Director Pete Docter, who helmed Monsters, Inc. and conceived Toy Story and WALL•E, works alongside co-director and writer Bob Peterson, himself the writer of Finding Nemo. Together, they create a world where the impossible is just a step passed intention, where adventure arrives by your own making, and where escapism doesn’t necessarily mean escape. Once again, Pixar shows audiences that the potential for animated features is boundless in the right hands, whereas competing studios like Dreamworks and Fox prove time and again just the opposite.
How appropriate then that the film speaks with awe about the pure concept of Adventure, about the romantic possibility of unexplored nature and newfound technology colliding in grand discovery. Pixar finds wondrous ways of touching on this theme on and offscreen, through their story and by way of their breakthrough animation techniques, while also acknowledging that the need for adventure and to explore have tragically become characteristics of the past. And so, Pixar films are contemporary cinema’s abundant fountain where our thirsty imaginations are quenched, as they can realize the most spectacular story, infuse it with the most sincere of human emotions, and render it with the most visionary narrative scope.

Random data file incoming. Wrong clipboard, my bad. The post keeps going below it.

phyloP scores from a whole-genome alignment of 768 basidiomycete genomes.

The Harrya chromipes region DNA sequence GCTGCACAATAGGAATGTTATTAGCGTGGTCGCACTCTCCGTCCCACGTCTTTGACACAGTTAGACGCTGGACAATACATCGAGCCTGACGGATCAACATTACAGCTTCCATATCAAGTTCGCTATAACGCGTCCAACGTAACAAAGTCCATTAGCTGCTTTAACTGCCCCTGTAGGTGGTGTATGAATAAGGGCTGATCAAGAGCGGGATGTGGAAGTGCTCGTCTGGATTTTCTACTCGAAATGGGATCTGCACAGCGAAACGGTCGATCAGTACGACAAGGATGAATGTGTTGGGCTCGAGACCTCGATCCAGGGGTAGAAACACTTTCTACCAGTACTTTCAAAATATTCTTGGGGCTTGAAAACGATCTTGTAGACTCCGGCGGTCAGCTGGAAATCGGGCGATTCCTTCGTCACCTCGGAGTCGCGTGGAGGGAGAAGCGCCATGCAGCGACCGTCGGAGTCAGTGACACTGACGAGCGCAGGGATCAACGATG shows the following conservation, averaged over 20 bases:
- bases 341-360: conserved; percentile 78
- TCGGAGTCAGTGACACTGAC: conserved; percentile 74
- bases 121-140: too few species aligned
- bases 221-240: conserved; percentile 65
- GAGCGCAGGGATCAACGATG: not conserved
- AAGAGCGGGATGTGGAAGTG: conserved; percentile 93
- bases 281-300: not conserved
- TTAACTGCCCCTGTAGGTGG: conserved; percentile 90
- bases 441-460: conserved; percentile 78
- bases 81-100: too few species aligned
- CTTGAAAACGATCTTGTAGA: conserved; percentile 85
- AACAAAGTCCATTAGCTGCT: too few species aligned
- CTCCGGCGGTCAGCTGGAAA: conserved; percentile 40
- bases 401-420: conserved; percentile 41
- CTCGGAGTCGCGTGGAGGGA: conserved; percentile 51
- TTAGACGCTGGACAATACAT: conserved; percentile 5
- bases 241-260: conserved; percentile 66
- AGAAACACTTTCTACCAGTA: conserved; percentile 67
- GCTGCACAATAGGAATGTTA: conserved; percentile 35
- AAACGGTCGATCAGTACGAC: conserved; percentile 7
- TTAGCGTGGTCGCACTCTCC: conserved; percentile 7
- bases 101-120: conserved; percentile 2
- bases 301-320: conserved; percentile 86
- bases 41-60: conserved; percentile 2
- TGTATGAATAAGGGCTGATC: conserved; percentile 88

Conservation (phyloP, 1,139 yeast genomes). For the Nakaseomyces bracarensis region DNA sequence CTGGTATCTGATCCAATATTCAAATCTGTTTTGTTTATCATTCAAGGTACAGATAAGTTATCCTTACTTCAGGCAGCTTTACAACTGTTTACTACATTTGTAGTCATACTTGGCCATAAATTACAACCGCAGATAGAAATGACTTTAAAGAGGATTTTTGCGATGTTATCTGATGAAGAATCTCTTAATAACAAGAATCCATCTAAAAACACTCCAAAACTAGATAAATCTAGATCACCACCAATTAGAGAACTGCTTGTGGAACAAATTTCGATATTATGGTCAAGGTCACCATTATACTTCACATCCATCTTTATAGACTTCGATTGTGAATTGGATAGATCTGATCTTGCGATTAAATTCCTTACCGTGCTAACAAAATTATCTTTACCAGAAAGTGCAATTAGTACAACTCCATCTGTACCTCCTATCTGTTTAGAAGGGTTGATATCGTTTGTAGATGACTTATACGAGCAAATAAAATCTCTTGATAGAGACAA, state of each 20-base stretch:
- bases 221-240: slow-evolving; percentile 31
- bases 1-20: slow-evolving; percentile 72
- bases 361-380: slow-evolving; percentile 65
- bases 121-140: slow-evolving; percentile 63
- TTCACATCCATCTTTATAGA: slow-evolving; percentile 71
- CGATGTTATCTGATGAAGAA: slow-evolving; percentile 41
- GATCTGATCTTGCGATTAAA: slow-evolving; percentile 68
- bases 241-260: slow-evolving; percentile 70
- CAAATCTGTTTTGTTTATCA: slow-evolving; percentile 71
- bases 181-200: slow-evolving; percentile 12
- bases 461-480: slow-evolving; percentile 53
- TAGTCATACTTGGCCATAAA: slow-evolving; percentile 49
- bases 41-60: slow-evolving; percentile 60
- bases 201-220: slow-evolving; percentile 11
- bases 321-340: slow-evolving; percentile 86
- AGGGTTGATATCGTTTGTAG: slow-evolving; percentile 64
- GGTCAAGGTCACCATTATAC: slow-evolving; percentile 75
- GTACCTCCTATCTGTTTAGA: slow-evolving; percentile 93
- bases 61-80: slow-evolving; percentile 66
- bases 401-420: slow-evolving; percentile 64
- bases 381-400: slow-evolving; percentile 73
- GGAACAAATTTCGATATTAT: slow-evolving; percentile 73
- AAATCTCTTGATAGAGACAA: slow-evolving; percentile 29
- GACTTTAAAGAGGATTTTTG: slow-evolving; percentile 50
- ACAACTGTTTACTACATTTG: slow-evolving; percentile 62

Up is the kind of film where even critics find themselves incapable of putting into words just how cheerful and entertaining it is, ever at a loss to explain how everything is just right. Each line of dialogue and the accompanying gestures extract the precise emotion intended. As always, from Toy Story to WALL•E, Pixar’s clarity of purpose astounds. Flawlessly evocative, the film’s joys are so very joyful and the saddening moments ever so tender. Miraculously transporting us up and away through means by which only Pixar can, this is Movie Magic at its purest, realized with all the infinite possibilities of the cinema, animated or otherwise.